Philippine Peso, Indonesian Rupiah, Philippine Central Bank, Bank of Indonesia – Talking Points
- Philippine Peso and Indonesian Rupiah gained after central bank rate decisions
- Rate cuts were paused as policymakers looked forward to an economic rebound
- Market optimism and capital flowing into emerging markets may sink the USD
Over the past two days, the Philippine and Indonesian central banks held monetary policy announcements. This is as the Philippine Peso (PHP) and Indonesian Rupiah (IDR) appreciated against the US Dollar.
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Starting with the former, Bangko Sentral ng Pilipinas (BSP) left its benchmark overnight borrowing rate unchanged at 2.25% as expected. This marked a pause following persistent easing since the end of last year when rates were at 4.00%. This break occurred despite the nation entering a technical recession for the first time in almost 30 years. In the second quarter, growth slipped -16.5% y/y versus -9.4% anticipated.
The pause may have been a combination of rising inflation expectations and both local and external economic recovery expectations. The latter could be contributing to capital flowing back into emerging markets again, see chart below. For ASEAN currencies like PHP and IDR, capital flows can be a key fundamental factor that drives their performance. These inflows have been denting demand havens like the US Dollar.
Philippine Central Bank Highlights:
- The real estate loan limit was raised to 25% from 20%
- These new limits mean 1.2 trillion Pesos in additional liquidity
- The outlook for global economic growth remains subdued
- The Monetary Board sees early signs of an economic recovery
- The inflation outlook for 2020 was raised to 2.6% from 2.3% prior
Meanwhile, the Bank of Indonesia also followed a similar path as the BSP. The central bank left the benchmark 7-day reverse repo rate unchanged at 4.00% as anticipated. This also marked a pause after easing by 25 basis points in July. Gains in IDR could be attributed to the commitment from the Bank of Indonesia to intervene and defend the Rupiah, as expected.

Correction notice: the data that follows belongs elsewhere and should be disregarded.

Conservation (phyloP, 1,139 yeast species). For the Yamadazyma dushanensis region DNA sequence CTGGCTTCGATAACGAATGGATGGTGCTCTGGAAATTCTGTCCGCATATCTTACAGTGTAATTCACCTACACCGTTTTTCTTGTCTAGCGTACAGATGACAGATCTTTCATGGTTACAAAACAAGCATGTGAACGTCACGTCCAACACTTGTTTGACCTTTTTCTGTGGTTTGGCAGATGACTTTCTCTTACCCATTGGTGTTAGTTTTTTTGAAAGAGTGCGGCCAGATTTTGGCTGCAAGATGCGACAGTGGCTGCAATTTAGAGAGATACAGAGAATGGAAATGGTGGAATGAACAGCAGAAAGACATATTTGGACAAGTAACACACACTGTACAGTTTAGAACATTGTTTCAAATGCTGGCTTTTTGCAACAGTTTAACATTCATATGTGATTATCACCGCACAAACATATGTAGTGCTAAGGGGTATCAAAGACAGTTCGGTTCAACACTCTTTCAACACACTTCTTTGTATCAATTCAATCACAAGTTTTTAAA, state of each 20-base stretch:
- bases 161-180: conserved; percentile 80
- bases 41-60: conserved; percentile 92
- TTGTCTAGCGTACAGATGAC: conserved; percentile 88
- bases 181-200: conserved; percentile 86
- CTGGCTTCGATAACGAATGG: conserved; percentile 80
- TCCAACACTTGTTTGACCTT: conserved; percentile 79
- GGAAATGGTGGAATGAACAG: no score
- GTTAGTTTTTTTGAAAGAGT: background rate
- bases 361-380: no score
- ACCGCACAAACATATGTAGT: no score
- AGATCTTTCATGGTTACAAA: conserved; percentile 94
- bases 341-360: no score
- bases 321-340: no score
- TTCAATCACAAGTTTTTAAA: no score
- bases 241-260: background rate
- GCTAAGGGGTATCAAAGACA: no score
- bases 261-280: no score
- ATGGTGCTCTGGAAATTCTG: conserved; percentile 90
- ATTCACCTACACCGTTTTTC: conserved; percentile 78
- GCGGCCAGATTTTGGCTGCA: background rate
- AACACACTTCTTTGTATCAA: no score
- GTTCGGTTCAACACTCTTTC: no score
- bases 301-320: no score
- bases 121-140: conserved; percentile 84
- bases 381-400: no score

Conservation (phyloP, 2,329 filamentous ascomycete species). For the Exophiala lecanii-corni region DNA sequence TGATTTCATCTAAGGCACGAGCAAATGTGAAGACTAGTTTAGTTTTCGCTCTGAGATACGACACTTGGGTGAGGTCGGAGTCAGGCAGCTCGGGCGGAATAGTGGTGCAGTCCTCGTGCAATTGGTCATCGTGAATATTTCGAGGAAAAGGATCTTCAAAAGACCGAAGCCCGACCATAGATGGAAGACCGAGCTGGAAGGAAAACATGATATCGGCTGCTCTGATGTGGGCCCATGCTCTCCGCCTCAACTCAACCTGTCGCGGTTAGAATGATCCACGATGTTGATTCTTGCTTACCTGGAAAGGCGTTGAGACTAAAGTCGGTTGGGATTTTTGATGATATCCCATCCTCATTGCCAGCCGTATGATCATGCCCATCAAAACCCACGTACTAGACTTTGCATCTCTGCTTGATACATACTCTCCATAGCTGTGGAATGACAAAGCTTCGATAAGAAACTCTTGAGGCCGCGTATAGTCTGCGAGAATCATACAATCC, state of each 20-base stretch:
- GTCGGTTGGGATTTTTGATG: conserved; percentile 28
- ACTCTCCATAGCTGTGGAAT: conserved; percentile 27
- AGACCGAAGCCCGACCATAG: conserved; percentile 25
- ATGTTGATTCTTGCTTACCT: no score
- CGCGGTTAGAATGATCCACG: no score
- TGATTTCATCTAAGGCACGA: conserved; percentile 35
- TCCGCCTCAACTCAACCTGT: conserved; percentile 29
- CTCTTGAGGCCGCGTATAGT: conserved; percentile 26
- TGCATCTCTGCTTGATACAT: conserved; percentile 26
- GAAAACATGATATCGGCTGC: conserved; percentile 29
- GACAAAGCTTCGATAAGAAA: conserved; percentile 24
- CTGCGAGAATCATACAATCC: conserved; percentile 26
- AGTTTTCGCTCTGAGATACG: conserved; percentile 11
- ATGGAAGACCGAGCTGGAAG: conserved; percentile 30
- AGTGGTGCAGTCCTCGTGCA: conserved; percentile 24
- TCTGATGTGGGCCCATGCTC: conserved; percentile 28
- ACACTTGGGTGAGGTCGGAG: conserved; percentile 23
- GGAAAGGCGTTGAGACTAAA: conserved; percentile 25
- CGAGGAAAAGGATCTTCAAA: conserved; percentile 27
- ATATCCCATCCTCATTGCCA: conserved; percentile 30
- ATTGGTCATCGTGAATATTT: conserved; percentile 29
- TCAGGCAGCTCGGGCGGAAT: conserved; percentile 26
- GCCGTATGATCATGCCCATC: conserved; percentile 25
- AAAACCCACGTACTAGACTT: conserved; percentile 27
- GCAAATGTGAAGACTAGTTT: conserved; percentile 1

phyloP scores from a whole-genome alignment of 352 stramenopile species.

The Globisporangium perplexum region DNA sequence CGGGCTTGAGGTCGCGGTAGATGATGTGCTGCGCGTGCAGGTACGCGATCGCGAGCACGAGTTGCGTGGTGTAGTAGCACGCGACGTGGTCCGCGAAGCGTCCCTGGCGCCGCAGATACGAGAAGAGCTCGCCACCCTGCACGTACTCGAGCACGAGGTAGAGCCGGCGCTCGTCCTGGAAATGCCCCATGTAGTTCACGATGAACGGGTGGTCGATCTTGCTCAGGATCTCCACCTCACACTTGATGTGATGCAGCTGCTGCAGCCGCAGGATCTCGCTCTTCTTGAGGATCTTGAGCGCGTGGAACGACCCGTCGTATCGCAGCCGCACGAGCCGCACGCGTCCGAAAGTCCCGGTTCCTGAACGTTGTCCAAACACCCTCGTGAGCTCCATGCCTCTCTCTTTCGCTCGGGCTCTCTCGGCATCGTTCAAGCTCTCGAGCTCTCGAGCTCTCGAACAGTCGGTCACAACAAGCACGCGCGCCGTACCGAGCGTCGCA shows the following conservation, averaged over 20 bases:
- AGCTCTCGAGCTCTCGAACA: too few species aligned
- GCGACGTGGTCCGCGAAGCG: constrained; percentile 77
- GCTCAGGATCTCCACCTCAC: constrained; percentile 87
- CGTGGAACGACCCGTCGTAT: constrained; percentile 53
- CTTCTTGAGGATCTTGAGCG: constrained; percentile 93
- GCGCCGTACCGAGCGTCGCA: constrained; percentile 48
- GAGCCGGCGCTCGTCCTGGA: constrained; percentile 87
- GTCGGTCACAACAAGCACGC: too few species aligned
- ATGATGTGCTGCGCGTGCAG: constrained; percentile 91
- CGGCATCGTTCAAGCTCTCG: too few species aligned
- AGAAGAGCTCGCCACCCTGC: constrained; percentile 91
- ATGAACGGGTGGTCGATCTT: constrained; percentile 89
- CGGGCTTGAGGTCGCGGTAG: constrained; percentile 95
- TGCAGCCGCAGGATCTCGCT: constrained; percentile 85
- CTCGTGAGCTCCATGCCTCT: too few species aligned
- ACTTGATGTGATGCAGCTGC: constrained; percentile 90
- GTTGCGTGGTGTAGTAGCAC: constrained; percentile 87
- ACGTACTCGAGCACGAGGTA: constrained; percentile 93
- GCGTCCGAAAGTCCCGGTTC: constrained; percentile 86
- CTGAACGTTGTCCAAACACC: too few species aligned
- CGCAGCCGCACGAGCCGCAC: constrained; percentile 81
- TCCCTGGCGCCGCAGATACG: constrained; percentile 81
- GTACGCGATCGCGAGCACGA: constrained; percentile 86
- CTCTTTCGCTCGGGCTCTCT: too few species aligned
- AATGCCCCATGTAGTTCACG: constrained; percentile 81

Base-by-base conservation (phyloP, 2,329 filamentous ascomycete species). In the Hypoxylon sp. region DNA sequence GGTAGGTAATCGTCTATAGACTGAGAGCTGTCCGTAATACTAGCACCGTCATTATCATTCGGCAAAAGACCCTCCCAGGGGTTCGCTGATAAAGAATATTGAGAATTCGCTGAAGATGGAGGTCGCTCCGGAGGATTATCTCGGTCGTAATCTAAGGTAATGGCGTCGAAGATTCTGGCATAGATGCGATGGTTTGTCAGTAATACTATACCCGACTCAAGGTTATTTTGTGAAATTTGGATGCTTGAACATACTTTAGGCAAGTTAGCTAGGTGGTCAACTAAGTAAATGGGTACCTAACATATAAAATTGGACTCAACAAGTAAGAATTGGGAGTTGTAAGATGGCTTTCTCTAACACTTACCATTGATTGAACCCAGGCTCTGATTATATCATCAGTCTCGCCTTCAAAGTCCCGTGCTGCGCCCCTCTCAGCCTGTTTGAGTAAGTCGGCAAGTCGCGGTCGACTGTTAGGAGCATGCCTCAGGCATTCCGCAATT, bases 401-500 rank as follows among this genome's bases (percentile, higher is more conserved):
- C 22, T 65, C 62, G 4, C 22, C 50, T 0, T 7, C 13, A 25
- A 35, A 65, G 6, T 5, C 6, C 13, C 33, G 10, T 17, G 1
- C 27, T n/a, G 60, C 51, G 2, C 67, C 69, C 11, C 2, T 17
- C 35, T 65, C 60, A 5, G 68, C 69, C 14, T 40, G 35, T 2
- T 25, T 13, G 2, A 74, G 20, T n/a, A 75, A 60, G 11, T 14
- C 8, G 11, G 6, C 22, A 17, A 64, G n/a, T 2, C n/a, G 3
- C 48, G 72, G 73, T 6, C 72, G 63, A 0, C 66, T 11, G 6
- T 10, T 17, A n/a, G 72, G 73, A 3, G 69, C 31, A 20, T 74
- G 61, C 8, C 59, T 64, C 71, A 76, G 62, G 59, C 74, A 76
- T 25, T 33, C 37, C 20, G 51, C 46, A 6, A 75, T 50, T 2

Governor Perry Warjiyo added that recent weakness in IDR has been due to technical factors and that there is scope for it to gain further. On the bright side, the central bank sees the economy improving starting in the third quarter as domestic growth is anticipated to be better in the second half of this year.
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Bank of Indonesia Highlights:
- The global economy is showing recovery signs after 2Q pressure
- Financial market uncertainty remains high
- The 2020 current account gap is seen below 1.5% GDP
- The IDR remains stable
- The central bank will continue market intervention to defend the currency
- The Rupiah remains undervalued
- The Bank of Indonesia is to stay in a quantitative path
- The central bank will maintain loose monetary policy
A combination of aggressive monetary and fiscal stimulus globally to help combat the economic shock of the coronavirus outbreak has been helping to keep market mood upbeat. The United States, which is the world’s largest economy, has seen the S&P 500 stock market index recently touch an all-time high. Investors often look to the US as a bellwether for global economic health. This optimism may keep boosting ASEAN FX.
ASEAN-Based USD Index Versus Emerging Market Capital Flows
*ASEAN-Based US Dollar Index averages USD/SGD, USD/IDR, USD/MYR and USD/PHP
— Written by Daniel Dubrovsky, Currency Analyst for DailyFX.com
To contact Daniel, use the comments section below or @ddubrovskyFX on Twitter